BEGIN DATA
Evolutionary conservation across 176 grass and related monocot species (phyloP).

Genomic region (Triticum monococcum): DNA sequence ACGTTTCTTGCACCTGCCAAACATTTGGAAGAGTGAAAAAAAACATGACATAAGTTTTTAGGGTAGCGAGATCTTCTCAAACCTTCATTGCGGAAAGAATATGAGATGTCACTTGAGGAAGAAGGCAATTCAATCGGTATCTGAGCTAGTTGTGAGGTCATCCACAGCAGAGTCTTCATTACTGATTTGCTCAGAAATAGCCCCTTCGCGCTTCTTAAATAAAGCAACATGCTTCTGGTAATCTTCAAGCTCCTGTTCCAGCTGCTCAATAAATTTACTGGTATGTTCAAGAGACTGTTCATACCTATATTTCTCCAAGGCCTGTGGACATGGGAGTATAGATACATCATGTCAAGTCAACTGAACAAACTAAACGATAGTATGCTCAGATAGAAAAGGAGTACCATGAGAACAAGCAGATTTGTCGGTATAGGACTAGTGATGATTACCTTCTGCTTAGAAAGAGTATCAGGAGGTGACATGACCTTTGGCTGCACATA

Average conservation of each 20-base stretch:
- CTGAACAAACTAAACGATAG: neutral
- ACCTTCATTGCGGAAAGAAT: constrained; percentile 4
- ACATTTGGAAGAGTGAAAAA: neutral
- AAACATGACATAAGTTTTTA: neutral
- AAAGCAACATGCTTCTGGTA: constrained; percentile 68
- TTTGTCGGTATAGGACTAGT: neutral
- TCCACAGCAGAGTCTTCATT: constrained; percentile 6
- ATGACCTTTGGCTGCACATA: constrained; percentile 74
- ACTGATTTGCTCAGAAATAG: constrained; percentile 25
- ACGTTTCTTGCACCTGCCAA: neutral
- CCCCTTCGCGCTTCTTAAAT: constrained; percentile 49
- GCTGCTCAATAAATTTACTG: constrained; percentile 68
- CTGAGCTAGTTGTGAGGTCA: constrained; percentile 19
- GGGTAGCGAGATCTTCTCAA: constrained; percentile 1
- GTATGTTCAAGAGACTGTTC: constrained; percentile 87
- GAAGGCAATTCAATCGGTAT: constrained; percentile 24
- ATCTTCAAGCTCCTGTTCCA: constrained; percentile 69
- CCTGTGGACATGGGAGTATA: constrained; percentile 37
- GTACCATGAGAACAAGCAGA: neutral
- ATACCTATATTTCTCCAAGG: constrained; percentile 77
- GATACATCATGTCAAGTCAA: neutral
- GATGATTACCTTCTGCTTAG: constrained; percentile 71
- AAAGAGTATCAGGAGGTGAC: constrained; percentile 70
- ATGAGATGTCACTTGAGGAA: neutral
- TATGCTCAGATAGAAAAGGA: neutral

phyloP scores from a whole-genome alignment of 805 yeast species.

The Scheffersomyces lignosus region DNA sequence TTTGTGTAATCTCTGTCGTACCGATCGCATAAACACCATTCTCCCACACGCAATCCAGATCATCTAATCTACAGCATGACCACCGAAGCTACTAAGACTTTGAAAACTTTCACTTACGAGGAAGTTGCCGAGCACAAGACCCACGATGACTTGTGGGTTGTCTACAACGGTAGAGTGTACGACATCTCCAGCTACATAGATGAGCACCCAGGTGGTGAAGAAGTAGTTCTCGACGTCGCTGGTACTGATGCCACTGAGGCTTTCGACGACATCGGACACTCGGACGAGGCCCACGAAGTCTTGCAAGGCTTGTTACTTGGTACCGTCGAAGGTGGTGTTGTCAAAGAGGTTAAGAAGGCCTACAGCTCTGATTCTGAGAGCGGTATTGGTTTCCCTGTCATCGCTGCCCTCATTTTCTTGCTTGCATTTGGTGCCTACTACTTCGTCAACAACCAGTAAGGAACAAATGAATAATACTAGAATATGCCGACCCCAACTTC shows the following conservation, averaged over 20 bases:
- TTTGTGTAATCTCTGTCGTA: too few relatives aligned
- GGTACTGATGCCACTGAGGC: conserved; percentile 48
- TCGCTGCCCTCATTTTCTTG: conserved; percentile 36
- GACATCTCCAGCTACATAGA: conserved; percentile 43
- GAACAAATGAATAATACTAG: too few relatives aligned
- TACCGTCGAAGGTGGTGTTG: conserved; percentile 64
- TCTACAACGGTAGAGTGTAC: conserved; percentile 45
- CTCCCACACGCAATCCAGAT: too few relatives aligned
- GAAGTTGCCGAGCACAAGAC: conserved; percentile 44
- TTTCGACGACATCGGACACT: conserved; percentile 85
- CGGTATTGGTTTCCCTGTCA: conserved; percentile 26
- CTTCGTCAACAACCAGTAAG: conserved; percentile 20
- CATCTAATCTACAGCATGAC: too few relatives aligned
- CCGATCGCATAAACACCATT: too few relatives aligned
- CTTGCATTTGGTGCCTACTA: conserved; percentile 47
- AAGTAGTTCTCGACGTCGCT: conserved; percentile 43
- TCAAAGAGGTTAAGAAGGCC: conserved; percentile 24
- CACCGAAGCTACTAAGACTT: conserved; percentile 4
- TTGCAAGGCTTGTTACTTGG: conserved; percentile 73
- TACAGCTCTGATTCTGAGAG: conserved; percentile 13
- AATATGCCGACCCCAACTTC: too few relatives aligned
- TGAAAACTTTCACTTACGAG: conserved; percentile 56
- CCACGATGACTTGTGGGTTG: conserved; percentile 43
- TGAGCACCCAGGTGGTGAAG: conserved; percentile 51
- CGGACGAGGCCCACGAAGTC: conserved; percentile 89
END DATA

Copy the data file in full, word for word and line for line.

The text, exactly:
Evolutionary conservation across 176 grass and related monocot species (phyloP).

Genomic region (Triticum monococcum): DNA sequence ACGTTTCTTGCACCTGCCAAACATTTGGAAGAGTGAAAAAAAACATGACATAAGTTTTTAGGGTAGCGAGATCTTCTCAAACCTTCATTGCGGAAAGAATATGAGATGTCACTTGAGGAAGAAGGCAATTCAATCGGTATCTGAGCTAGTTGTGAGGTCATCCACAGCAGAGTCTTCATTACTGATTTGCTCAGAAATAGCCCCTTCGCGCTTCTTAAATAAAGCAACATGCTTCTGGTAATCTTCAAGCTCCTGTTCCAGCTGCTCAATAAATTTACTGGTATGTTCAAGAGACTGTTCATACCTATATTTCTCCAAGGCCTGTGGACATGGGAGTATAGATACATCATGTCAAGTCAACTGAACAAACTAAACGATAGTATGCTCAGATAGAAAAGGAGTACCATGAGAACAAGCAGATTTGTCGGTATAGGACTAGTGATGATTACCTTCTGCTTAGAAAGAGTATCAGGAGGTGACATGACCTTTGGCTGCACATA

Average conservation of each 20-base stretch:
- CTGAACAAACTAAACGATAG: neutral
- ACCTTCATTGCGGAAAGAAT: constrained; percentile 4
- ACATTTGGAAGAGTGAAAAA: neutral
- AAACATGACATAAGTTTTTA: neutral
- AAAGCAACATGCTTCTGGTA: constrained; percentile 68
- TTTGTCGGTATAGGACTAGT: neutral
- TCCACAGCAGAGTCTTCATT: constrained; percentile 6
- ATGACCTTTGGCTGCACATA: constrained; percentile 74
- ACTGATTTGCTCAGAAATAG: constrained; percentile 25
- ACGTTTCTTGCACCTGCCAA: neutral
- CCCCTTCGCGCTTCTTAAAT: constrained; percentile 49
- GCTGCTCAATAAATTTACTG: constrained; percentile 68
- CTGAGCTAGTTGTGAGGTCA: constrained; percentile 19
- GGGTAGCGAGATCTTCTCAA: constrained; percentile 1
- GTATGTTCAAGAGACTGTTC: constrained; percentile 87
- GAAGGCAATTCAATCGGTAT: constrained; percentile 24
- ATCTTCAAGCTCCTGTTCCA: constrained; percentile 69
- CCTGTGGACATGGGAGTATA: constrained; percentile 37
- GTACCATGAGAACAAGCAGA: neutral
- ATACCTATATTTCTCCAAGG: constrained; percentile 77
- GATACATCATGTCAAGTCAA: neutral
- GATGATTACCTTCTGCTTAG: constrained; percentile 71
- AAAGAGTATCAGGAGGTGAC: constrained; percentile 70
- ATGAGATGTCACTTGAGGAA: neutral
- TATGCTCAGATAGAAAAGGA: neutral

phyloP scores from a whole-genome alignment of 805 yeast species.

The Scheffersomyces lignosus region DNA sequence TTTGTGTAATCTCTGTCGTACCGATCGCATAAACACCATTCTCCCACACGCAATCCAGATCATCTAATCTACAGCATGACCACCGAAGCTACTAAGACTTTGAAAACTTTCACTTACGAGGAAGTTGCCGAGCACAAGACCCACGATGACTTGTGGGTTGTCTACAACGGTAGAGTGTACGACATCTCCAGCTACATAGATGAGCACCCAGGTGGTGAAGAAGTAGTTCTCGACGTCGCTGGTACTGATGCCACTGAGGCTTTCGACGACATCGGACACTCGGACGAGGCCCACGAAGTCTTGCAAGGCTTGTTACTTGGTACCGTCGAAGGTGGTGTTGTCAAAGAGGTTAAGAAGGCCTACAGCTCTGATTCTGAGAGCGGTATTGGTTTCCCTGTCATCGCTGCCCTCATTTTCTTGCTTGCATTTGGTGCCTACTACTTCGTCAACAACCAGTAAGGAACAAATGAATAATACTAGAATATGCCGACCCCAACTTC shows the following conservation, averaged over 20 bases:
- TTTGTGTAATCTCTGTCGTA: too few relatives aligned
- GGTACTGATGCCACTGAGGC: conserved; percentile 48
- TCGCTGCCCTCATTTTCTTG: conserved; percentile 36
- GACATCTCCAGCTACATAGA: conserved; percentile 43
- GAACAAATGAATAATACTAG: too few relatives aligned
- TACCGTCGAAGGTGGTGTTG: conserved; percentile 64
- TCTACAACGGTAGAGTGTAC: conserved; percentile 45
- CTCCCACACGCAATCCAGAT: too few relatives aligned
- GAAGTTGCCGAGCACAAGAC: conserved; percentile 44
- TTTCGACGACATCGGACACT: conserved; percentile 85
- CGGTATTGGTTTCCCTGTCA: conserved; percentile 26
- CTTCGTCAACAACCAGTAAG: conserved; percentile 20
- CATCTAATCTACAGCATGAC: too few relatives aligned
- CCGATCGCATAAACACCATT: too few relatives aligned
- CTTGCATTTGGTGCCTACTA: conserved; percentile 47
- AAGTAGTTCTCGACGTCGCT: conserved; percentile 43
- TCAAAGAGGTTAAGAAGGCC: conserved; percentile 24
- CACCGAAGCTACTAAGACTT: conserved; percentile 4
- TTGCAAGGCTTGTTACTTGG: conserved; percentile 73
- TACAGCTCTGATTCTGAGAG: conserved; percentile 13
- AATATGCCGACCCCAACTTC: too few relatives aligned
- TGAAAACTTTCACTTACGAG: conserved; percentile 56
- CCACGATGACTTGTGGGTTG: conserved; percentile 43
- TGAGCACCCAGGTGGTGAAG: conserved; percentile 51
- CGGACGAGGCCCACGAAGTC: conserved; percentile 89